So, you were doing this well before ChatGPT — using natural language processing? “AI has been around a while. You can trace its origins to at least 1950 with the paper by Turing. It’s been a pretty rich field for at least the last quarter of the 20th century and it’s only grown in prominence since then with the advent of big data and companies like Google, Netflix, and Amazon realizing considerable the value of large data coupled to machine-learning capabilities.
“So, ChatGPT dropped a little over a year ago, now. And it made big reverberations in the media. It represented a step forward in the AI capability space and can do things we couldn’t do before. That said, there’s plenty of AI technology that’s been around for decades and has been continually getting better over that time that’s still incredibly valuable that isn’t ChatGPT.”
How do we ensure that [the AI] extracted the information it should have and it didn’t extract some irrelevant information or it didn’t hallucinate something altogether. These are well-known dangers of large language models, and so you have to test for them.
What changed when ChatGPT and generative AI came along? “The big change has been what are we going to do with those capabilities, and how can we use them to improve our customer’s lives, how can we use them to improve our capabilities and workflows? It’s been a lot of focused work on trying to figure out those things and trying to bring up demonstrations, capabilities, and alpha-level product features we can then put in the marketplace… We can then see whether they’re useful to our users and their staff.”
What is GenAI’s greatest potential? One capability I’ve heard from others is its ability to augment software development. Are you seeing that? “I think we’re still discovering that. We’ve looked at it from a software development assistance tool, and we’re quite excited by its capabilities in that space — especially when offered through some well-created user interfaces, such as Copilot, Codium, and a few others playing in that space. They’re essentially marketers of the underlying AI capability, but their value is in integration with powerful software development toolsets, like VS Code and so on.
“So, yes, there seems to be value there. That’s just one example of the space of using generative AI to assist in creating content — draft content for human review, and revision, and give people a starting place for content.
“The second category I think it’s very useful in our world is in summarization. One challenge physicians, nurses, and their staff face is an overwhelming tidal wave of information. I mentioned the hundreds of millions of fax documents a year, but that’s just a fraction of what comes through electronically. Then there’s the patient data itself; the individual patient charts. Every time we go to see a primary care physician it produces additional records about us.
“Our primary care physicians may know that information well, but as soon as you go see a specialist they have to review 20 years of case material. They can’t spend two hours reviewing my case history. They need to get it in 10 minutes or something like that. So being able to digest 20 years of material down to 10 minutes, that’s a capability that large language models do seem to offer and we’re very excited about it.”
Is there anything live that you’ve deployed that’s aimed at addressing the deluge of electronic data payors and providers are dealing with? “We have some things in the pilot. I can thumbnail at least three things that are going out in pilot to a limited number of customers now. One is the summarization tool. Specifically, summarizing patient records that we exchange from other EHRs [electronic health records]. We import your patient record from some other EHR to make it available to one of the physicians in our network; how do we digest it so that the provider can read it easily?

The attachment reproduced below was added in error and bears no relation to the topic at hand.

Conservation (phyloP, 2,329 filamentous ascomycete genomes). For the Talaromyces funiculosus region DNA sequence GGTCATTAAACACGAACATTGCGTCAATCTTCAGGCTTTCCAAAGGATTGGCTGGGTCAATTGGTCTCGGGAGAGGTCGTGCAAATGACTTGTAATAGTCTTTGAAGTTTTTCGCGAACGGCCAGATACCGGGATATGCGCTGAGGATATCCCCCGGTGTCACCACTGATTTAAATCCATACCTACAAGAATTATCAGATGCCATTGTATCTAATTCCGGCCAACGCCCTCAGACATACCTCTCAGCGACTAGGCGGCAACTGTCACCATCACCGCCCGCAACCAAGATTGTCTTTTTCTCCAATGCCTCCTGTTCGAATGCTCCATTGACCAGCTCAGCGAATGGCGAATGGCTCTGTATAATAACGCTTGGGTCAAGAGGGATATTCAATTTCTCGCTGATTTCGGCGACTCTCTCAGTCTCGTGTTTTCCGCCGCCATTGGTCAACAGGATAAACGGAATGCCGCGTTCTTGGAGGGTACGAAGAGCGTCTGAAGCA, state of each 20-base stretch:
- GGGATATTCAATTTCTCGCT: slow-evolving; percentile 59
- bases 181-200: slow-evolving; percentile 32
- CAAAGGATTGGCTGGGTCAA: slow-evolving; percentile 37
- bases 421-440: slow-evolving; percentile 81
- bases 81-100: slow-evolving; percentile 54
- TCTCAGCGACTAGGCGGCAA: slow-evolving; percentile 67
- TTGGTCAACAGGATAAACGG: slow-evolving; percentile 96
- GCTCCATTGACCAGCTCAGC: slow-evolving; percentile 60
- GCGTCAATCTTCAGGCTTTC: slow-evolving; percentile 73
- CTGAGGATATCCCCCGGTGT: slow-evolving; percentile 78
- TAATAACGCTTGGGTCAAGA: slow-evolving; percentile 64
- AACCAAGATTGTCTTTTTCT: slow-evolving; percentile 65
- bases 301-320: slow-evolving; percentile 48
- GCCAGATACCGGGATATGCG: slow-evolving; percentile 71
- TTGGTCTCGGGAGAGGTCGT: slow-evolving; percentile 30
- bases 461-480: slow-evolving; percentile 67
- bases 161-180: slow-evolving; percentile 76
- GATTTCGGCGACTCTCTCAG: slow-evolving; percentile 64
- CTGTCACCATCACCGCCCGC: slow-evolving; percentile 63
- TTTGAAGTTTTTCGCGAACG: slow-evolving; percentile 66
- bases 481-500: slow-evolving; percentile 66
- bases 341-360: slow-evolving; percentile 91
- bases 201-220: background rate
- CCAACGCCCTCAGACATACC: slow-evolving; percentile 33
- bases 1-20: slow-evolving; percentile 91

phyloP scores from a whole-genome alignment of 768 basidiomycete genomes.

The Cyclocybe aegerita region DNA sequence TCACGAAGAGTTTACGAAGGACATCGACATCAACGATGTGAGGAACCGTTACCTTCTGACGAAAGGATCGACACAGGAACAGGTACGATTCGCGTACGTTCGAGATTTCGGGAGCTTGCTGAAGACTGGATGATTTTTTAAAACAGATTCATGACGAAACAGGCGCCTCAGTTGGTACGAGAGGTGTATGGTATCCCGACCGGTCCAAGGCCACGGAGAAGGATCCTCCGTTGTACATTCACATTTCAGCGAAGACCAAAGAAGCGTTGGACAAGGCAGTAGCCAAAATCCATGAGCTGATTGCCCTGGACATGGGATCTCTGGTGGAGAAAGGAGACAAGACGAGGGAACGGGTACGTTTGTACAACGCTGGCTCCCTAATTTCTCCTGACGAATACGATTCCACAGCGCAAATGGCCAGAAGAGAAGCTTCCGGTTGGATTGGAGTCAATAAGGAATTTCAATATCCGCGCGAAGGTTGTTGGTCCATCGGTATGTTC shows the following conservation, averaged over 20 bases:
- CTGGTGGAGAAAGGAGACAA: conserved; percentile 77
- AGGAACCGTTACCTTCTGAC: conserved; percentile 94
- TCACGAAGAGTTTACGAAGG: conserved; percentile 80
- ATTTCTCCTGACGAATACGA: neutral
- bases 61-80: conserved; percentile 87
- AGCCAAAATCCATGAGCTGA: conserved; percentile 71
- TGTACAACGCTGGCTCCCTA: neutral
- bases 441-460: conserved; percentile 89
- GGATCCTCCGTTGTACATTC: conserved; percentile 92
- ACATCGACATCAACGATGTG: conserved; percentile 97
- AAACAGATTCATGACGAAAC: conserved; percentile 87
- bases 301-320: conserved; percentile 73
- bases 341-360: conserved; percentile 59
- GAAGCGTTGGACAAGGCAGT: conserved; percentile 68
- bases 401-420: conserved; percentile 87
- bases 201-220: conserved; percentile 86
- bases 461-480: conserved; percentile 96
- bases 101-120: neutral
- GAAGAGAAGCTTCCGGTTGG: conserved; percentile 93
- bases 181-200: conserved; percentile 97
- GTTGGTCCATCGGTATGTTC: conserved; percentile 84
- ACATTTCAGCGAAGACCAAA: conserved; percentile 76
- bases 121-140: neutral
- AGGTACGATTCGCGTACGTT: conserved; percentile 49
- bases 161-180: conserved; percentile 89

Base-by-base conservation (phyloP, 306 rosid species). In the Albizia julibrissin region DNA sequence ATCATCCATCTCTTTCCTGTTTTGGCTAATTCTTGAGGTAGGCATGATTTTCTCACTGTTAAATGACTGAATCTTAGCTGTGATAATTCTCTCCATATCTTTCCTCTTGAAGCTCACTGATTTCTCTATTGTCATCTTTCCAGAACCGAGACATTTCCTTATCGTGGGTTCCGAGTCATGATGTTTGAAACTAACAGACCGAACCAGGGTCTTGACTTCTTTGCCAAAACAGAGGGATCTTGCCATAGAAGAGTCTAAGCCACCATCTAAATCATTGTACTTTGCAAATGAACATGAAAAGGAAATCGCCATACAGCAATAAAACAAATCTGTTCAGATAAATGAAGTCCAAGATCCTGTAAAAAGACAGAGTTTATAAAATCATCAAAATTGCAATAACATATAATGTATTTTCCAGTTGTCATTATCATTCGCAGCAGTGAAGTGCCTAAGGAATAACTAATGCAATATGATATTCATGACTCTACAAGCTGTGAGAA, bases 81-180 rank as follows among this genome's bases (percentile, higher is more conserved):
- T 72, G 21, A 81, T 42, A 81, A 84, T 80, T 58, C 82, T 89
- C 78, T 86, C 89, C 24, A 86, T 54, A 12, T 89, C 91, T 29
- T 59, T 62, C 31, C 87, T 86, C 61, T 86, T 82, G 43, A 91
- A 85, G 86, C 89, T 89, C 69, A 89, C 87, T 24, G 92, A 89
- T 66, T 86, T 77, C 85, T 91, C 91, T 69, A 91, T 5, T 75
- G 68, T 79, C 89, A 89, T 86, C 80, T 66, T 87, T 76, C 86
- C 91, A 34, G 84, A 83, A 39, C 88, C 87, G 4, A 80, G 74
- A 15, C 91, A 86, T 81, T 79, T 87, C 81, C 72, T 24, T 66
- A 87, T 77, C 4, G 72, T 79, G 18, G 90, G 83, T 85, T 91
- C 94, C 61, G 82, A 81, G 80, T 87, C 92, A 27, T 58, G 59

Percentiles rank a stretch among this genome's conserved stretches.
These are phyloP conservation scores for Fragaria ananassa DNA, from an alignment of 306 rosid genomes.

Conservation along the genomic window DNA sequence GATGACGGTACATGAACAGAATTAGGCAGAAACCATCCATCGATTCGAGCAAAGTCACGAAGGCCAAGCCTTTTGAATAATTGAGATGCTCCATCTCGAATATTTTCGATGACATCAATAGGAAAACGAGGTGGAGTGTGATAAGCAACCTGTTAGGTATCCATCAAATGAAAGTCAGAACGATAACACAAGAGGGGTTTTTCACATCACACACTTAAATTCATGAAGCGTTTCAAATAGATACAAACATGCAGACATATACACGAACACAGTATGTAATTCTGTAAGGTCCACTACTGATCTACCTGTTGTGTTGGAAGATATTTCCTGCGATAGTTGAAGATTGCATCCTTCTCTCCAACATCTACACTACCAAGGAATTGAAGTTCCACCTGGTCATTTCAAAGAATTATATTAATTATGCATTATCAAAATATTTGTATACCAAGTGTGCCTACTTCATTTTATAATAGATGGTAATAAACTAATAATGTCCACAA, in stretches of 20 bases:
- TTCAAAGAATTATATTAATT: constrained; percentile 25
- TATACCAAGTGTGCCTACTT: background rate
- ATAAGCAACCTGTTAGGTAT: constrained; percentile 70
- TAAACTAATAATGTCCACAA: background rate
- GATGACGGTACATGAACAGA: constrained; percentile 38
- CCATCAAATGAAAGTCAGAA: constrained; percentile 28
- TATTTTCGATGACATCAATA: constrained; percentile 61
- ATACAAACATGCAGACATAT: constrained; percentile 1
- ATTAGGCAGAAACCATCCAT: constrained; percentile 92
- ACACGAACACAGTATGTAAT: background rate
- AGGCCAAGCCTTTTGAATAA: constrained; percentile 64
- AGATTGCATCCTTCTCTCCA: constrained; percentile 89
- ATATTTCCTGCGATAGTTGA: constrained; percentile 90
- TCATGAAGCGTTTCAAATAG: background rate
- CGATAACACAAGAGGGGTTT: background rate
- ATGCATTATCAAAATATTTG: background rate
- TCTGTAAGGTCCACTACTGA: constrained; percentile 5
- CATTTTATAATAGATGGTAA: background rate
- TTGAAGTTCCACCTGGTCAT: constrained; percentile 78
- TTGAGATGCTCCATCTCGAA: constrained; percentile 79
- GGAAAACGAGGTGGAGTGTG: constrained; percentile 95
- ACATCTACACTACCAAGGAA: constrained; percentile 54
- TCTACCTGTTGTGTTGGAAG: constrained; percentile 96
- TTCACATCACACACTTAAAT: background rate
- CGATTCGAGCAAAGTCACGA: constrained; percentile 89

“Another capability is generating novel content…specifically when a patient sends a question or request to a provider’s office — usually through a patient portal. For example, a patient may ask if they can have an appointment next week. It turns out that the responses that providers create take up an enormous amount of time. If we can draft those ahead of time and say, here’s some text that’s a good starting point for you, that can shave some time off in the same way drafting computer code can shave time off for developers.
“There’s also a question involving prior authorizations. We help identify when there’s missing information in prior authorizations so that providers can fix it at the point when they’re creating the request rather than having it recycled through the system just to get rejected because of missing information. That creates delay and introduces more work for the provider and a delay for the patient. We can use the genAI systems to catch when there’s missing information right at the point of creation and get it corrected then rather than cycling it through the system.”
How does the genAI ID have missing information? “It uses the few-shot learning capability of large language models. You can show LLMs examples and they can emulate them. In this case, what we do…is they know what the prior authorization being requested is. Someone may ask for authorization to do cataract surgery, for example. So we have many records of those surgeries. We pull those records, put them in front of an [LLM], and say this is what it is supposed to look like and this is what the prior authorization that the physician produced looks like. Tell us where it’s off or where there are gaps. It will come back with, ‘Normally, people provide this information that you don’t have in this case.’”
Were you concerned that Athenahealth’s sensitive healthcare data would be used to train other LLMs outside of your organization, thereby making it public? “That is a concern when you’re dealing with healthcare data — that is the highest tier of sensitive data. So, we have to be very careful with how we protect our data and how we use our data. We had infosec involved and legal and procurement involved — all these people were involved in evaluating the contracts we had with Microsoft and OpenAI. What are the data pathways? What [are] the data security guardrails in place? We invested quite a bit of work to ensure the data was going to be secure and not used to train someone else’s model that would then be released in the wild.
“Along with infosec work, there was a lot of contractual work that was done to ensure that we’re consuming OpenAI’s systems and not feeding OpenAI’s systems.”